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Wednesday, 1 February 2017

Garden Birds: The Robin, Britain's National and Favourite Bird

Britain's National and favourite Bird The Robin
Britain is well known as a nation of wildlife lovers and in gardens large and small up and down these isles birds and animals happily share the green spaces around our homes. The Robin is probably Britain's most favourite bird. In the 1960's in a vote published in The Times of London the robin was voted the UK's unofficial national bird and in 2015, the robin was again voted Britain's national bird in a poll organised by birdwatcher David Lindo. An old English folk tale seeks to explain the robin's distinctive breast. Legend has it that when Jesus was dying on the cross, the robin, then simply brown in colour, flew to his side and sang into his ear in order to comfort him in his pain. The blood from his wounds stained the robin's breast, and thereafter all robins got the mark of Christ's blood upon them.
Picture of Britain's National Bird The Robin
Robins are unmistakable with their bold red chests which are the same for both male and female birds. They are very territorial and will defend their patch aggressively. Flashing its red breast and singing from the highest tree is sometimes enough, but all to often intruders are met by combat. This is especially so in the breeding season.
Picture of brown coloured young Robin. Junior Juvenile Robin
Junior birds have a golden brown speckled chest which prevents adults seeing them as a threat to their territory (as picture above) Mature birds will only defend their territories against other robins. All other birds it seems can come and go in the patch without hindrance.
picture of robin in tree. What do Robins like to eat. Best food for Robins
Robins like to nest fairly near the ground and can often be found in all manner of unusual locations. A flower pot lying on its side, a pile of logs, old tins and tree stumps are among many things that robins will nest in. Robins usually have several broods in a season.
Picture of Robins nestbox. Where to site a Robin nestbox.

If you want to encourage Robins to nest in your garden you could try putting up a nest box which needs to be open fronted rather than having a small hole.  Place the box around a metre from the ground (higher if there are a lot of cats around) and hide it amongst dense Ivy, or wisteria or similar climber against a wall or trellis. Do not be tempted to take a peak during the building of nests and laying and hatching of eggs. Robins have been known to abandon sites if there is to much human activity. Robins start looking for a suitable mate as early as January, but breeding usually starts in earnest around March here in the UK.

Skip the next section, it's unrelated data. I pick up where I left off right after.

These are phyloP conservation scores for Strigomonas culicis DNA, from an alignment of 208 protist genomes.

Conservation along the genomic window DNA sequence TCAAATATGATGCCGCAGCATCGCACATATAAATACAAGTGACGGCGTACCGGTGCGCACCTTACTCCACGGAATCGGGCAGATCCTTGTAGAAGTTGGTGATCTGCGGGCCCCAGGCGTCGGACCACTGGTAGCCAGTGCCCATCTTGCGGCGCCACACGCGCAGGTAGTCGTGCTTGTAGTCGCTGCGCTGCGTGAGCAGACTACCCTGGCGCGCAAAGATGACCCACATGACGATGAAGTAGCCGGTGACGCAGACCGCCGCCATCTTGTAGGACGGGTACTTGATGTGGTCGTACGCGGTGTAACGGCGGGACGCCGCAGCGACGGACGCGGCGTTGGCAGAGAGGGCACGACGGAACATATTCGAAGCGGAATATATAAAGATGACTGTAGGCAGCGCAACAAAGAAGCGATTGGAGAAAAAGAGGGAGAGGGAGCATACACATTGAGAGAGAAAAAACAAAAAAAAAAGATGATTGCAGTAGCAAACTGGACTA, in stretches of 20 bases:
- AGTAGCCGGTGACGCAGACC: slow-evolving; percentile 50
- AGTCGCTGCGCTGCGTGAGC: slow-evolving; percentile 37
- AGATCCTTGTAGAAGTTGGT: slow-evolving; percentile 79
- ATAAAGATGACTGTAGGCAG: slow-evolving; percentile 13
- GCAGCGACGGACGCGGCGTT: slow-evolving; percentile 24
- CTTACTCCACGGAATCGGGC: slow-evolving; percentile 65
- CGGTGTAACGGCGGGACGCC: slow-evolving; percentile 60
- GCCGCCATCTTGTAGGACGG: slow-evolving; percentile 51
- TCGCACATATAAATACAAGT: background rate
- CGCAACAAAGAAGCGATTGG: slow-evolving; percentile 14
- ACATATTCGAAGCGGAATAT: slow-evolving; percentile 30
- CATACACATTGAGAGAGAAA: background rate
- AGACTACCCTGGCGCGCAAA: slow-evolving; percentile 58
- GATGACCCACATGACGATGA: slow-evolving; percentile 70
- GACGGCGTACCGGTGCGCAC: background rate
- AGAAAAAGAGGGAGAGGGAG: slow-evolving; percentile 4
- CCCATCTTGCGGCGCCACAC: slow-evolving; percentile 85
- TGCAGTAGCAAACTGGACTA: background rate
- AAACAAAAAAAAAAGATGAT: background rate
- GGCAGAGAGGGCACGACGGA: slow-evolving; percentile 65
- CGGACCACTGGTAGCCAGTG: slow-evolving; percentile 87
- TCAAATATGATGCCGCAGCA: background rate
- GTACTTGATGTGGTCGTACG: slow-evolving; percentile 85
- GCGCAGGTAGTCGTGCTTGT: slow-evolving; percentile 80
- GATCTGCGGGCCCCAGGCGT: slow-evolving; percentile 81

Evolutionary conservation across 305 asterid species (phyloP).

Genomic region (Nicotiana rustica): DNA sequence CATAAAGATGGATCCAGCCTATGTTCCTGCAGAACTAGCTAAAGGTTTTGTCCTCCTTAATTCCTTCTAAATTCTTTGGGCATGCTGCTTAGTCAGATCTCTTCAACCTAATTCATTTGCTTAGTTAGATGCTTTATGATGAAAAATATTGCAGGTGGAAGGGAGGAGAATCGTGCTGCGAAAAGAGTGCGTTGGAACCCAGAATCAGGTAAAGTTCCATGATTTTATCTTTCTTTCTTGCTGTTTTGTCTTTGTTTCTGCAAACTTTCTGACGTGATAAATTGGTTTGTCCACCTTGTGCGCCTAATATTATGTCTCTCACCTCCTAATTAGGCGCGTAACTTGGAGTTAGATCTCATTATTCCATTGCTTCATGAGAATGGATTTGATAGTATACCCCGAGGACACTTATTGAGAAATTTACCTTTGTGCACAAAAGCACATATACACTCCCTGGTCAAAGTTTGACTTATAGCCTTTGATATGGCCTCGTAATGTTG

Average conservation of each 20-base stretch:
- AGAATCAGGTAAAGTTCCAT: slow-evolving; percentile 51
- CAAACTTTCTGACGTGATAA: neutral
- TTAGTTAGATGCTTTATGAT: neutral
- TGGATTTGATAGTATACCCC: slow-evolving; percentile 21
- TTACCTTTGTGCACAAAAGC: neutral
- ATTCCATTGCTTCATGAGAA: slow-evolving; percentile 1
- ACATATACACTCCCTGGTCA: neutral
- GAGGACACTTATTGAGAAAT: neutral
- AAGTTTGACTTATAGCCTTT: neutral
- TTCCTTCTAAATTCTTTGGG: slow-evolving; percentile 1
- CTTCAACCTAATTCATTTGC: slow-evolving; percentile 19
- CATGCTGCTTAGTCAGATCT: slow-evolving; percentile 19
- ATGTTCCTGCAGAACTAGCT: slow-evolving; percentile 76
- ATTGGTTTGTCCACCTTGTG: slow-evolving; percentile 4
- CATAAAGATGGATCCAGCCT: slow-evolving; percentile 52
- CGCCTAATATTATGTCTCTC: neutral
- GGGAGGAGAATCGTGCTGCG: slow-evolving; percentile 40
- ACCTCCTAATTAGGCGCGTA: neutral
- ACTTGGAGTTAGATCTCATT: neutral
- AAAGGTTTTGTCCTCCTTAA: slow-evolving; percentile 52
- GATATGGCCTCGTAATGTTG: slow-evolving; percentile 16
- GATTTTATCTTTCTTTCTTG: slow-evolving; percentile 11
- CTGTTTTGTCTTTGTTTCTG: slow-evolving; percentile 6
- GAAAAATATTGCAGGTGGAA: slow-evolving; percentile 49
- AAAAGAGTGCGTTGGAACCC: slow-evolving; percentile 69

Picture of Robin on birdtable. What is the best bird food for Robins. What seeds do Robins eat
Robins eat a wide variety of insects, spiders, beetles and worms. During the winter months when food is scarce they will supplement their diet with berries and remaining fruits from the hedgerows.
Best buy Wild Bird Food suitable for Robins

They will readily visit a bird table to eat seed mixtures especially during cold and frosty weather.



Best buy dried Mealworms suitable for Robins

Mealworms are a real favourite of robins, so much so that given a little time for them to get used to you putting them out on the bird table they will begin to take them from an outstretched hand.

Picture of Robin Singing. Do Robins sing at night?
Robins are wonderful singers and are amongst the first to join in the dawn chorus to herald a new day. It is not unusual to hear robins sing at night especially in suburban areas where the streets are artificially lit.
picture of Robin in Winter scene. Why are Robins on Christmas Cards?
Robins are seldom shy when humans are around especially if you are turning over a vegetable patch or weeding. Most gardeners will be familiar with a robin waiting patiently in a nearby tree or even perched on the wheelbarrow ready to swoop down when your work uncovers a worm or beetle.
picture of Robin on Snowy branch. Do Robins migrate in Winter?
Most British robins stay within the UK and defend their territories all year round but a few migrate south in winter to the European Continent. The robin has become strongly associated with Christmas, taking a starring role on many Christmas cards since the mid 19th century and has appeared on many Christmas postage stamps.  The association with Christmas more probably arises from the fact that postmen in Victorian Britain wore red jackets and were nicknamed "Robins"; the robin featured on the Christmas card is an emblem of the postman delivering the card.
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